Mount Pickering

Mount Pickering rises to 13,485 feet and offers fine views over the Sierra. While not tall enough to be called a “14er,” this 13er offers great views of two of those exclusive peaks, Mount Whitney and Mount Langley, as well as several other high peaks. This remote mountain is located west of the Sierra Crest in the Whitney Region of Sequoia National Park. The backpackers trek to the summit provides stunning scenery and plenty of privacy.

There are a few routes to choose from when ascending Pickering. This report will concentrate on the northeast approach from Sky Blue Lake. Consult the Sierra Nevada hiker’s bible, The High Sierra: Peaks, Passes, and Trails by R. J. Secor, or summitpost.org for information on other approaches.

Mount Pickering Sequoia
Looking up at Mount Pickering

Mount Pickering is a two-mile class two climb from Sky Blue Lake at the top of Miter Basin. The hike to Sky Blue Lake is an amazing 26-mile round trip adventure of its own, starting from Horseshoe Meadow. Most backpackers will make camp somewhere around Lower Soldier Lake and reach Sky Blue Lake and Mount Pickering on day two.

While there is a partial path leading up to Sky Blue Lake, the trail is completely yours to create to the summit. In fact, based on the register, only a handful of hikers reach the top of the mountain each year.

Mount Pickering Sequoia
Looking down on Sky Blue Lake

To climb Pickering, follow the creek flowing into the back of Sky Blue Lake up to a depression between Mount Pickering and Mount Newcomb. Circumnavigate one last lake and make your way to the base of the slope beneath Pickering. Select your route and start toward the saddle to the left of the summit. Be careful crossing the loose gravel and lingering slips of snow. Seek out stable rocks and climb a thousand feet to the saddle. There are very few large boulders, making the climb fairly straight forward.

From the saddle, swing around to the south and take in the sight of Mount Langley, Primrose Lake, and Joe Devel Peak. Catch the view, catch your breath, and push on up the final five hundred vertical feet to the summit.

Large boulders toward the top make summiting Pickering more tiring than it would first appear. Boulder your way around the larger rocks and patches of snow. A cairn marks the highest point on the west end of the mountain. Just past the cairn, and down on the next large rock, is the peak register. Enjoying the vast view across the Sierra before returning the way you came.

Mount Pickering Sequoia
A view of Mount Whitney from Mount Pickering

As a variation, serious hikers may continue on to the adjacent Joe Devel Peak. Others will be tempted to descend the ridge to the southeast toward Primrose Lake. While this is a shortcut back, think twice. The Primrose Lake approach is called a class 2 in the annals of R. J. Secor (and it may be in late summer when the snow has melted), this path proved to be a tough class three (with a bit of class four mixed in) in July of 2009. After a strong winter, the long snowfield probably took up the easiest terrain. Unless you are a skilled mountain climber, you will be better off descending the way you came.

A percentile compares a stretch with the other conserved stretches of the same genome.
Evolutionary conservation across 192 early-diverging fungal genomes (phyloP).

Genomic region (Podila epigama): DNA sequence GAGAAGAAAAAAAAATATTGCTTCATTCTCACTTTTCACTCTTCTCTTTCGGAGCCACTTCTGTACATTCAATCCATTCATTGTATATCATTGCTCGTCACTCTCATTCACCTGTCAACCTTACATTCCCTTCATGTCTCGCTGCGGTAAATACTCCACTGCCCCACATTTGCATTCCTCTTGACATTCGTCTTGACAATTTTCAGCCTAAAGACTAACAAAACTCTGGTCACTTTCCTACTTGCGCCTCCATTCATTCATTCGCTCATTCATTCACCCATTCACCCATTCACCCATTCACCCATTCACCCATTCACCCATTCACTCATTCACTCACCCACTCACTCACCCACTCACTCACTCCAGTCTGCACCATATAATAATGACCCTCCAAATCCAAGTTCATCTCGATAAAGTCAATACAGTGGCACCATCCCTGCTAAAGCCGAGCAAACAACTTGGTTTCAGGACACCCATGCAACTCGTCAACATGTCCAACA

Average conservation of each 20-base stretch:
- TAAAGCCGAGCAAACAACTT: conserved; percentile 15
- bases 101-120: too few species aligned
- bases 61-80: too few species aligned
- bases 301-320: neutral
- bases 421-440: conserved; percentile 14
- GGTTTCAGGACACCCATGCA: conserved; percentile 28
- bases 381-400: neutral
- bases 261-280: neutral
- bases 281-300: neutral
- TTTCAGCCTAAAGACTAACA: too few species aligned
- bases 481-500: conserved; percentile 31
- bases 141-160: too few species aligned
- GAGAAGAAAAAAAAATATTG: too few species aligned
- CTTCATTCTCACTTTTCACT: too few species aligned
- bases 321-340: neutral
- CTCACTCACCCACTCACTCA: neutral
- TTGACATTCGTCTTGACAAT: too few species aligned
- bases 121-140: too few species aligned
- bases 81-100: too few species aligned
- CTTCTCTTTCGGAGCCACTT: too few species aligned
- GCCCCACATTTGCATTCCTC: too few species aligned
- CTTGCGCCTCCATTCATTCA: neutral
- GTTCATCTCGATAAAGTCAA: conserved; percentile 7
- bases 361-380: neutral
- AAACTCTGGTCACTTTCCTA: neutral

To get to Mount Pickering: Starting from Horseshoe Meadow, take either Cottonwood Lakes Trail or Cottonwood Pass Trail to Rock Creek at Lower Soldier Lake. Trek up Miter Basin to Sky Blue Lake and carry on from there.

Trailhead address: Horseshoe Meadows Road, Inyo National Forest, Lone Pine, CA 93545
Trailhead coordinates: 36.448075, -118.170644 (36° 26′ 53.07″N 118° 10′ 14.31″W)

Use the map below to create your own directions:

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Photos

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These photos were taken in July of 2009. Click to enlarge.
Nearby Trails
Sky Blue LakeSky Blue Lake
This hike extends beyond Lower Soldier Lake up Miter Basin to a deep blue lake surrounded by towering peaks.
Sequoia primrose lakePrimrose Lake
This sidetrek visits a lake between Miter Basin and Mount Pickering en route to Sky Blue Lake.
sierra lakeLower Soldier Lake
This 19.2-mile loop crosses Cottonwood Pass and New Army Pass to visit a beautiful lake that is an ideal camping spot for backpackers heading higher and deeper into the Sierra.
sierra hiking trailCottonwood Pass
This 7-mile round trip trail ascends 1,200 feet to an 11,200-foot pass and a junction with the Pacific Crest Trail, with access to Golden Trout Wilderness and Sequoia National Park.
sierra hiking trailCottonwood Lakes
This scenic trail through a lake-filled basin provides a 10-mile round trip day hike to Long Lake and a 7.5-miles one-way trek to New Army Pass on the border of Sequoia National Park near Mount Langley.
sierra hiking trailOld Cottonwood Creek Trail
This 8 to 9-mile day hike follows a secluded trail through mountain meadows to the South Fork Lakes and Cirque Lake.
sierra hiking trailMount Langley
This 22-mile trek travels past Cottonwood Lakes Trail over New Army Pass to a 14,042-foot summit with towering views of the Sierra.
sierra hiking trailOld Cottonwood Creek Trail
This 8 to 9-mile day hike follows a secluded trail through mountain meadows to the South Fork Lakes and Cirque Lake.
hiking trails sequoiaMore trails in the Sierra Nevada Mountains
Explore other destinations in Sequoia National Park and the rest of the range.
Camping
sierra hiking trailHorseshoe Meadow Campgrounds
This pair of campgrounds offer 40 sites and serve as a great base for the Cottonwood Pass and Cottonwood Lakes trails.
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Distance: 30 miles – Elevation change: 3500 feet

One Comment on Mount Pickering in Sequoia National Park

  1. Jim dom says:

    Nice post and mount views. I love to them and wanna go their if i can. Thanks

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